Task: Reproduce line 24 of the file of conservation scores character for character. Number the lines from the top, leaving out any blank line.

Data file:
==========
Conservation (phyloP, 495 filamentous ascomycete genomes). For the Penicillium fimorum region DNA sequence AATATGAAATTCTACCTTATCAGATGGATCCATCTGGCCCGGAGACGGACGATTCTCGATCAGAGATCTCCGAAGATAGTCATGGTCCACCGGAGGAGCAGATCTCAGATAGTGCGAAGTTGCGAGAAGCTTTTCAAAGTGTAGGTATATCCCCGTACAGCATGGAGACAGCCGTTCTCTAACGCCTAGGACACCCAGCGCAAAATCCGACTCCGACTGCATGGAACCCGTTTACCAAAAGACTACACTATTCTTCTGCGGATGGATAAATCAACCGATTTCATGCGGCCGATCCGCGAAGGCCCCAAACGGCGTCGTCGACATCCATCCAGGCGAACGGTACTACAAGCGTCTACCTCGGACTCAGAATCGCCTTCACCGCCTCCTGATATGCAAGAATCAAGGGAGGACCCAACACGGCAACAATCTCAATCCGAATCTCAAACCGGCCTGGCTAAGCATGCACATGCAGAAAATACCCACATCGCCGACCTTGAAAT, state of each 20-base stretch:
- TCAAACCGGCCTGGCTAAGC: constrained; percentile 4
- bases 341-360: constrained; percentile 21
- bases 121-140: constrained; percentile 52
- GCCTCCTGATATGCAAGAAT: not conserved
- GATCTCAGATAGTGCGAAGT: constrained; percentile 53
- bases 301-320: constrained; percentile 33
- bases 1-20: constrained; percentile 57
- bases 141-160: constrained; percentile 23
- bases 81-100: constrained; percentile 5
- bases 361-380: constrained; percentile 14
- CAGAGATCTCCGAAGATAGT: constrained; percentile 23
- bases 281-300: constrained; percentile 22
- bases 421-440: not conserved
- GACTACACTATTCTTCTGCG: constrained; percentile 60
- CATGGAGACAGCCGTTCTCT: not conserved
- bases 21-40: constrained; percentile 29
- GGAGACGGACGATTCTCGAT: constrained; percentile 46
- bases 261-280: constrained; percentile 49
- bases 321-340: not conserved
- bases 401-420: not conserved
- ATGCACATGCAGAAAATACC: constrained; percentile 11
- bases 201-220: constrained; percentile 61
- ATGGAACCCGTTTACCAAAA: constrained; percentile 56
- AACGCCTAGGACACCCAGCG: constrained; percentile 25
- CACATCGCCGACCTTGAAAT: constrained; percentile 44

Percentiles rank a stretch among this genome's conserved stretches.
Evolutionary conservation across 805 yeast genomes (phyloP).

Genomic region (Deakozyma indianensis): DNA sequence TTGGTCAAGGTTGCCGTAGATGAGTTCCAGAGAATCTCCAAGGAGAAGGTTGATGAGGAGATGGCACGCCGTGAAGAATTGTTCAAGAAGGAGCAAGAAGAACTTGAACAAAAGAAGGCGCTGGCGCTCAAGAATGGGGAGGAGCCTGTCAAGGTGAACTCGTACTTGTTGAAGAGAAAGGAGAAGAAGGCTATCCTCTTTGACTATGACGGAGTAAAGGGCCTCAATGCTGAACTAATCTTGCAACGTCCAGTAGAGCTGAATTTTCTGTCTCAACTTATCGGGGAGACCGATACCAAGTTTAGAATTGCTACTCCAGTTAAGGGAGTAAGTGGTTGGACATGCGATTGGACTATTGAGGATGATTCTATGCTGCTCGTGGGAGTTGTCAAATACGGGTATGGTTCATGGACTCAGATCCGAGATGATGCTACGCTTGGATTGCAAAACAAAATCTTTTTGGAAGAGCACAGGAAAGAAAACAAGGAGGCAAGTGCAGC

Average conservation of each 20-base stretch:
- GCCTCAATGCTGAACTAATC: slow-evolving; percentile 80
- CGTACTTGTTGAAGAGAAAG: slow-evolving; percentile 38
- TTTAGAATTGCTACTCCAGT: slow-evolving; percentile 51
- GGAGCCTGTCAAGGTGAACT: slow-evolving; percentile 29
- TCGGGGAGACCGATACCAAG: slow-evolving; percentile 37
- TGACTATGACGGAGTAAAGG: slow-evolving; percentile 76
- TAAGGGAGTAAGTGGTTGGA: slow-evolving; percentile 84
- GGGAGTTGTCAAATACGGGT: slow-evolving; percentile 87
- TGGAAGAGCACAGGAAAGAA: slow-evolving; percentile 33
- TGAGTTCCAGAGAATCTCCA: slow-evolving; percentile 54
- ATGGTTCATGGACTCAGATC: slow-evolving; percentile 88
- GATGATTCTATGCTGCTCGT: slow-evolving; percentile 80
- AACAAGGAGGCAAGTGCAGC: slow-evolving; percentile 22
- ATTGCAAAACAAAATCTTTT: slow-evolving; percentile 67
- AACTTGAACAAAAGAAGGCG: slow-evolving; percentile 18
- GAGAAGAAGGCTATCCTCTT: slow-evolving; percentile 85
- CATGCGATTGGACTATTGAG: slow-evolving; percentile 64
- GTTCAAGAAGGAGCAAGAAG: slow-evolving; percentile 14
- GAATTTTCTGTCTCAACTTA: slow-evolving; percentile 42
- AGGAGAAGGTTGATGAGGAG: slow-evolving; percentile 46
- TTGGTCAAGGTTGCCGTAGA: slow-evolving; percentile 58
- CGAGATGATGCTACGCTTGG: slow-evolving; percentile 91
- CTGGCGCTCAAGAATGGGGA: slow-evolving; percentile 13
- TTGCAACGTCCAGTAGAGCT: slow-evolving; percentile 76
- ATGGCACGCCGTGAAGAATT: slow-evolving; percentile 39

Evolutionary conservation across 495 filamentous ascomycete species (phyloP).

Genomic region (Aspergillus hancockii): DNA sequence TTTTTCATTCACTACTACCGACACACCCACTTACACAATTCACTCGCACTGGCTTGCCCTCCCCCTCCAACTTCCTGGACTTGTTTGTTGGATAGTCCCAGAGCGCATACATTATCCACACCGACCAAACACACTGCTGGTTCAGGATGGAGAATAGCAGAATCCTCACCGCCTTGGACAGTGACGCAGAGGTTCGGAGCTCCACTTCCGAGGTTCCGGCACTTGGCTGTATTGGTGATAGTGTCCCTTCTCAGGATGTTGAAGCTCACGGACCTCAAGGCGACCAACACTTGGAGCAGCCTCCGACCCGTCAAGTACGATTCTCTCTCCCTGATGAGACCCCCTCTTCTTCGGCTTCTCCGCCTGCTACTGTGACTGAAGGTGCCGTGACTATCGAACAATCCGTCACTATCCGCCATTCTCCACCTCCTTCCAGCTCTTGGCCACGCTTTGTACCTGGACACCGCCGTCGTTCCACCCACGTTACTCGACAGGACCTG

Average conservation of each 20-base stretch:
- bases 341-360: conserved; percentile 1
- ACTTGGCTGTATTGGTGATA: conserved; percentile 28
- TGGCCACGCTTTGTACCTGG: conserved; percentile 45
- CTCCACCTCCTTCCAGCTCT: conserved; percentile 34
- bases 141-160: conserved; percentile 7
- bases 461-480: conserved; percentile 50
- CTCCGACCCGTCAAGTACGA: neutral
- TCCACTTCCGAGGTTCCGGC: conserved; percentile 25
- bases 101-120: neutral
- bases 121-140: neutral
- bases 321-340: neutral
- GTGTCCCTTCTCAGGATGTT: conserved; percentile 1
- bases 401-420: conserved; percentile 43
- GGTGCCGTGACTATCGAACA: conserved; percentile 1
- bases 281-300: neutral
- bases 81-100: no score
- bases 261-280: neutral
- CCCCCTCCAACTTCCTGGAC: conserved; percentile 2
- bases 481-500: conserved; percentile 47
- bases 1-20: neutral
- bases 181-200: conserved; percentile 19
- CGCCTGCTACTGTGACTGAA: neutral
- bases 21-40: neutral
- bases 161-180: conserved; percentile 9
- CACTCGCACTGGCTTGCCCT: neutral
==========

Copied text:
- ATGGAACCCGTTTACCAAAA: constrained; percentile 56